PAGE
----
We can remember things we didn’t experience. Humanity has a collective memory, one that surpasses our individual neurons.
I remembered today. Visited the Shrine of Remembrance in Melbourne with my dad and aunt. It was built after the First World War but includes displays from then until the present.
I remember the millions upon millions of men and boys prevented from giving all of their goodness to the world by lives cut short or scarred by violence. I remember the millions upon millions of women and girls who have given so much in every conflict, on the battlefields, at home and those torn asunder by war happening around them.
I remember that the striving for power by a small number of men is where it always originates.
I remember that beyond that striving is what is named on the walls of the Shrine as fear and envy.
I remember that every story I have heard from soldiers includes the truth that whatever the reason for the war, the reason they do what they do, and why they go back, is because of their mates. The bonds formed by those small groups of soldiers that do the actual fighting. Never leaving a man behind. Going above and beyond the call of duty. Being there to do what needs to be done to get your mates home is always at the core. It is why we find them honourable. War is not honourable.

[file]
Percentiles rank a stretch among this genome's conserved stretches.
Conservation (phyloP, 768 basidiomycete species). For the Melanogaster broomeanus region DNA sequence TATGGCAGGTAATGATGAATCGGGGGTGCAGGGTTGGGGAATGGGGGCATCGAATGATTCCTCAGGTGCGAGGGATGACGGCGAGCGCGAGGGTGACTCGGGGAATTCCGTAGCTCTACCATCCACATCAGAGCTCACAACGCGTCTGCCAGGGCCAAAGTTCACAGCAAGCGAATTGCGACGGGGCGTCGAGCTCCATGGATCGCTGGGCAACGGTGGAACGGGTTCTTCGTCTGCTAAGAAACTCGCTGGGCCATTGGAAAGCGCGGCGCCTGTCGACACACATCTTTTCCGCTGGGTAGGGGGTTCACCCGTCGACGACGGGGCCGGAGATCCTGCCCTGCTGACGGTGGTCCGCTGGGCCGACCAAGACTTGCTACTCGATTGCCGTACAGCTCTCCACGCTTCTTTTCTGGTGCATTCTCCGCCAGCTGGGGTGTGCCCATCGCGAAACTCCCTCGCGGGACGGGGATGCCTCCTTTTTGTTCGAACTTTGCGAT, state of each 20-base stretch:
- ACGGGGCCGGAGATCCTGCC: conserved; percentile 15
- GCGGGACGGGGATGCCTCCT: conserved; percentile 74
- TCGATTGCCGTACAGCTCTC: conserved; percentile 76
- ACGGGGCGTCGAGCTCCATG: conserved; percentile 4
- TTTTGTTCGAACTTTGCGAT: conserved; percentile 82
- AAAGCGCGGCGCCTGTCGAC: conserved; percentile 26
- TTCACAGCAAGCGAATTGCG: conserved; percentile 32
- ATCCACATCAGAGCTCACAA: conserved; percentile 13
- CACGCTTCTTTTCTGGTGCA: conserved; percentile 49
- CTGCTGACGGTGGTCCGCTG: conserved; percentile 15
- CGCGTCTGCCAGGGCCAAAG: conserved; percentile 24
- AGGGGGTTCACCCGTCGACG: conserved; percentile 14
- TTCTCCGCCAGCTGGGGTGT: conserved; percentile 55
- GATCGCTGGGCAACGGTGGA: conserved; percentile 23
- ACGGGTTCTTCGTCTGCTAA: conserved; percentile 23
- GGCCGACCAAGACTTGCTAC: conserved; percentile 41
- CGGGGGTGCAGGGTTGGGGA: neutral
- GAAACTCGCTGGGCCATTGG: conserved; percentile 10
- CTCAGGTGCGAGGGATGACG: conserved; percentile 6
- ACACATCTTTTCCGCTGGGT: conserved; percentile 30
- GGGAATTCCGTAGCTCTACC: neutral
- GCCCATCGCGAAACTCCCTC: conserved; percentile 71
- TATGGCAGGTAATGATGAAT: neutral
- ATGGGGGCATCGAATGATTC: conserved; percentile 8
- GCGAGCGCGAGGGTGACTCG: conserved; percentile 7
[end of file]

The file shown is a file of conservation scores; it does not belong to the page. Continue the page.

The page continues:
I remember that the centrepiece of the Shrine is the Sanctuary at the heart of which is a tombstone with the words ‘Greater love hath no man’. As in “Greater love hath no man than this: that a man lay down his life for his friends.”
This is why they go.
It was starkly clear to me today that the story starts with fear and envy and ends in love and peace. Well done to those who designed the displays as those are where we must end. If only we could begin there as well.
In a time that seems to have forgotten the lessons so hard learnt, I promise to remember. With everything we see and hear stoking our fears, I promise to remember.
Love and peace win in the end. How much better the world could be if they were also where we started…
Remember. Remember for all of those who too easily forget.